Qantas highlights increased engagement as loyalty program returns stronger earnings

Airline releases full-year financial results, noting mixed conditions and lower underlying earnings thanks to high fuel and foreign exchange costs

Qantas has reported a return to double-digital earnings across its frequent flyer program and seen a 24 per cent increase in flight redemptions since announcing a $25 million overhaul of the loyalty offering this year.

The ASX-listed airline reported its full-year financial results today, noting record revenue of $17.9 billion for the year to 30 June 2019, up 4.9 per cent year-on-year. Underlying pre-tax profit, however was down 17 per cent to $1.3 billion, a figure Qantas attributed to a $614 million increase in fuel costs, along with $154 million negative foreign exchange impact, over the year.

A bright spark was the Qantas Loyalty offering, which returned to double-digit earnings growth in the second half, leading to a record underlying EBIT of $374 million off revenue of $1.6 billion. This came off the back of new insurance and financial services streams, as well as improvements made to the Frequent Flyer program.

Total points redeemed during the year grew 12 per cent, while membership increased 5 per cent to 12.9 million. In addition, the Qantas Business Rewards program reached 250,000 members. Qantas also confirmed growth of credit cards earning Qantas points continued to outperform the market, while health insurance customers grew by 46 per cent over the period.

Qantas noted a 24 per cent lift in classic flight redemptions since announcing plans to invest $25 million into renovating its loyalty program from June. Among the changes are 1 million extra rewards seats, a new lifetime qualification and tier points club for non-flying spenders.

Across the respective Qantas divisions, the group confirmed its domestic business delivered an underlying EBIT of $1.03 billion, down 4 per cent year-on-year, while unit revenue from Qantas and Jetstar’s domestic operations grew by a combined 4 per cent. EBIT on international, meanwhile, was down 28 per cent to $285 million.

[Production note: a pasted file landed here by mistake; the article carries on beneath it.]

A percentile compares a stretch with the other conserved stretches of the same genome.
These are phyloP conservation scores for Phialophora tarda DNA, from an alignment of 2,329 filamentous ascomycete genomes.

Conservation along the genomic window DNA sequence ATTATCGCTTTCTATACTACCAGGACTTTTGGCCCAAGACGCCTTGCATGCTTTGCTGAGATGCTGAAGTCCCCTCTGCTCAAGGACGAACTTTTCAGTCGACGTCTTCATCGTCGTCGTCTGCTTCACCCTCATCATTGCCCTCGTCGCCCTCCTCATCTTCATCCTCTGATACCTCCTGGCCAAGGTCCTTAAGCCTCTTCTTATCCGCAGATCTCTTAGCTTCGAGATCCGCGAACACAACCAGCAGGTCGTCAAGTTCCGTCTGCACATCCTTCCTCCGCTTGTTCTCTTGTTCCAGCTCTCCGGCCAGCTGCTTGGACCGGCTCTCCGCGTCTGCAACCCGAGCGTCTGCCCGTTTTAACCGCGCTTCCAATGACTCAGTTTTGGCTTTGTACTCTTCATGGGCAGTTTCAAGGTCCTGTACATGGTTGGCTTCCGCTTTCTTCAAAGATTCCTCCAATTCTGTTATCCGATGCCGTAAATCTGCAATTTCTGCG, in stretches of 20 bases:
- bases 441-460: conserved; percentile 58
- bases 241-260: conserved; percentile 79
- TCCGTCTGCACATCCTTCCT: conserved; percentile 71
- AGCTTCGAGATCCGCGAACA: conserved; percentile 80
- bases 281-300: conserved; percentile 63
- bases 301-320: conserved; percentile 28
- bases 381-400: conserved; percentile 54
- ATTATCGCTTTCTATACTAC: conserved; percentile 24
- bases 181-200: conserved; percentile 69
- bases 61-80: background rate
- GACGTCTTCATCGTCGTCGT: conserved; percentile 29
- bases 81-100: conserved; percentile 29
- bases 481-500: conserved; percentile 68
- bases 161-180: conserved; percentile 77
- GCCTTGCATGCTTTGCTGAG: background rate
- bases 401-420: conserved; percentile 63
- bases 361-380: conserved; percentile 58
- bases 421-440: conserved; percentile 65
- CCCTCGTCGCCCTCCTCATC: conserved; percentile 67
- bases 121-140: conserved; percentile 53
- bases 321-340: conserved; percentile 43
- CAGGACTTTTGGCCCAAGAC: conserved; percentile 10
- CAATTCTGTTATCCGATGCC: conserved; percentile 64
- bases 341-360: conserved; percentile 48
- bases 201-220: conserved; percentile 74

Qantas Group CEO, Alan Joyce, described FY19 performance as positive given market conditions.

“This result shows the strength of our individual businesses but also the strength of our portfolio as a whole,” he said. “Even with headwinds like fuel costs and foreign exchange, we remain one of the best-performing airline groups in the world. Our performance is the result of having the right strategy and the ability to deliver it.”

Looking ahead, Joyce said overall market conditions remained mixed, with weakness in the lower-end leisure market, and flat overall demand across corporate customers.

Follow CMO on Twitter: @CMOAustralia, take part in the CMO conversation on LinkedIn: CMO ANZ, follow our regular updates via CMO Australia's Linkedin company page, or join us on Facebook: https://www.facebook.com/CMOAustralia.  

 

 

Join the newsletter!

Or

Sign up to gain exclusive access to email subscriptions, event invitations, competitions, giveaways, and much more.

Membership is free, and your security and privacy remain protected. View our privacy policy before signing up.

Error: Please check your email address.
Show Comments

Latest Videos

More Videos

Well done, team at Larsen. Fantastic story of how to continually invest in customer experience.

Adam Frank

A designer jewellery brand's take on customer relations

Read more

Great piece Katja. It will be fascinating to see how the shift in people's perception of value will affect design, products and services ...

Paul Scott

How to design for a speculative future - Customer Design - CMO Australia

Read more

Google collects as much data as it can about you. It would be foolish to believe Google cares about your privacy. I did cut off Google fr...

Phil Davis

ACCC launches fresh legal challenge against Google's consumer data practices for advertising

Read more

“This new logo has been noticed and it replaces a logo no one really knew existed so I’d say it’s abided by the ‘rule’ of brand equity - ...

Lawrence

Brand Australia misses the mark

Read more

IMHO a logo that needs to be explained really doesn't achieve it's purpose.I admit coming to the debate a little late, but has anyone els...

JV_at_lAttitude_in_Cairns

Brand Australia misses the mark

Read more

Blog Posts

Why marketing technology utilisation is taking on new urgency

Disparate data sources, fragmented technology and a lack of funding has left many brands struggling in the battle for online customer attention amid a global pandemic. Now more than ever, brands need to focus on unlocking the value of their marketing technology.

Suzanne Croxford

Marketing technology partner, Wunderman Thompson Australia

How to design for a speculative future

For a while now, I have been following a fabulous design strategy and research colleague, Tatiana Toutikian, a speculative designer. This is someone specialising in calling out near future phenomena, what the various aspects of our future will be, and how the design we create will support it.

Katja Forbes

Managing director of Designit, Australia and New Zealand

The obvious reason Covidsafe failed to get majority takeup

Online identity is a hot topic as more consumers are waking up to how their data is being used. So what does the marketing industry need to do to avoid a complete loss of public trust, in instances such as the COVID-19 tracing app?

Dan Richardson

Head of data, Verizon Media

Sign in